WASHINGTON In what is shaping up to be yet another down-to-the-wire battle of wills between Republicans and Democrats over financial matters, President Barack Obama told Eyewitness News anchor Karen Swensen Monday that he would veto any extension of the Bush tax cuts that included breaks for families making over $250,000 a year.
The statement from the president came in an interview with Swensen (Eyewitness News at 5, 6 & 10) following a press briefing in which he said he would propose a one-year tax cut extension for taxpaying families making under $250,000 a year.
'Iwould veto it and here's why. What I'm proposing is that we give a tax break, that we make sure that taxes don't go up on 98 percent of Americans. 98 percent. But to extend tax breaks for that top 2 percent of wealthiest Americans would cost us a trillion dollars over the next decade.
'Now at a time when we're trying to bring down our deficit to give me a tax break or Warren Buffet a tax break that costs a trillion dollars and 80 percent of that would go to people who make a million dollars or more, that would mean that we would have to cut something. So a trillion dollars would be cut out of student loan programs for kids going to college, for you know projects that take care of our veterans, for projects that benefit our seniors, and that's not the best way for us to grow our economy.
'So I understand the Republicans disagree with me on this. My attitude is let's go ahead and work on the things we agree on, which is give 98 percent of Americans and 97 percent of the small businesses confidence and security that their taxes aren't going up and that we can have a good debate between now and the election about what we do for that top 2, 3 percent. I'm happy to have that debate but no need to hold hostage most Americans who need some certainty right now.'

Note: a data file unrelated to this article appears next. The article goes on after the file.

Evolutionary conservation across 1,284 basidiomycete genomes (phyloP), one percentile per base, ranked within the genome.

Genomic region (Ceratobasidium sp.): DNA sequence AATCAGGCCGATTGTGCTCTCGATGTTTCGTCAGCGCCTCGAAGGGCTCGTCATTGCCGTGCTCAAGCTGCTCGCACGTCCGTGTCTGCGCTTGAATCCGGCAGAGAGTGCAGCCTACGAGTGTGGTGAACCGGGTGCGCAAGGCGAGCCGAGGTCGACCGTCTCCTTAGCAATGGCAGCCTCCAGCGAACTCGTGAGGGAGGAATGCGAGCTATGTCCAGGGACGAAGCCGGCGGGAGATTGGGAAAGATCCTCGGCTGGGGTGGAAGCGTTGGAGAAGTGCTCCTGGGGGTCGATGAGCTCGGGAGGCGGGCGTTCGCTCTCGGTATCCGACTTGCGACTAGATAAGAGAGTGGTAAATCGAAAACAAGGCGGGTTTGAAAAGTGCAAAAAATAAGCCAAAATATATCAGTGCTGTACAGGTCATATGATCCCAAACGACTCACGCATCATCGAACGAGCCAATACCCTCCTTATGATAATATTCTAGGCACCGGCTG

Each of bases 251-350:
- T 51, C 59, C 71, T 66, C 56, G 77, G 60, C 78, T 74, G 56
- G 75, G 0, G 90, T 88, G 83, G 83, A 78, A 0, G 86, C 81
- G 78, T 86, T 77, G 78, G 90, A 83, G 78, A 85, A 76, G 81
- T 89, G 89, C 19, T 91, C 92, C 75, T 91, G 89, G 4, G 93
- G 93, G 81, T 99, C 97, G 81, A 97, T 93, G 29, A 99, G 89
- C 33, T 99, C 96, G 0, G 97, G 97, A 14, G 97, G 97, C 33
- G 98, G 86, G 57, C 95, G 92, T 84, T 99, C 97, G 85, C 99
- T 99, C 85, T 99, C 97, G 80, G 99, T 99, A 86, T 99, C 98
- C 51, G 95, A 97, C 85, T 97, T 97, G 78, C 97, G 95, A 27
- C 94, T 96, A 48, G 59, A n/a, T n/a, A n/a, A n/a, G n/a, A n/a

Obama told a press gathering that he would immediately sign any tax break bill from Congress that had the $250,000 and up exception.
Andrea Saul, a spokesperson for Republican presidential candidate Mitt Romney, said Monday that Obama's proposal amounted to a 'massive tax increase' and proved that the president 'doesn't have a clue how to get America working again and help the middle class.'
Obama argues that a tax break for the wealthiest Americans is something that can't be afforded.
'To give me a tax break, or Warren Buffet a tax break that costs $1 trillion and 80 percent of that would go to people who make $1 million or more, that would mean we would have to cut something. So, $1 trillion would be cut out of student loan programs for kids going to college, for projects that take care of our veterans, for projects that benefit our seniors, and that's not the best way to grow our economy.'
Obama did say that he would like Congress to send him a tax cut extension that didn't include the wealthiest Americans, and that after it was signed, he would be glad to have a debate about the merits of a cut for those making more than $250,000, a debate that could be decided in November, at the ballot box.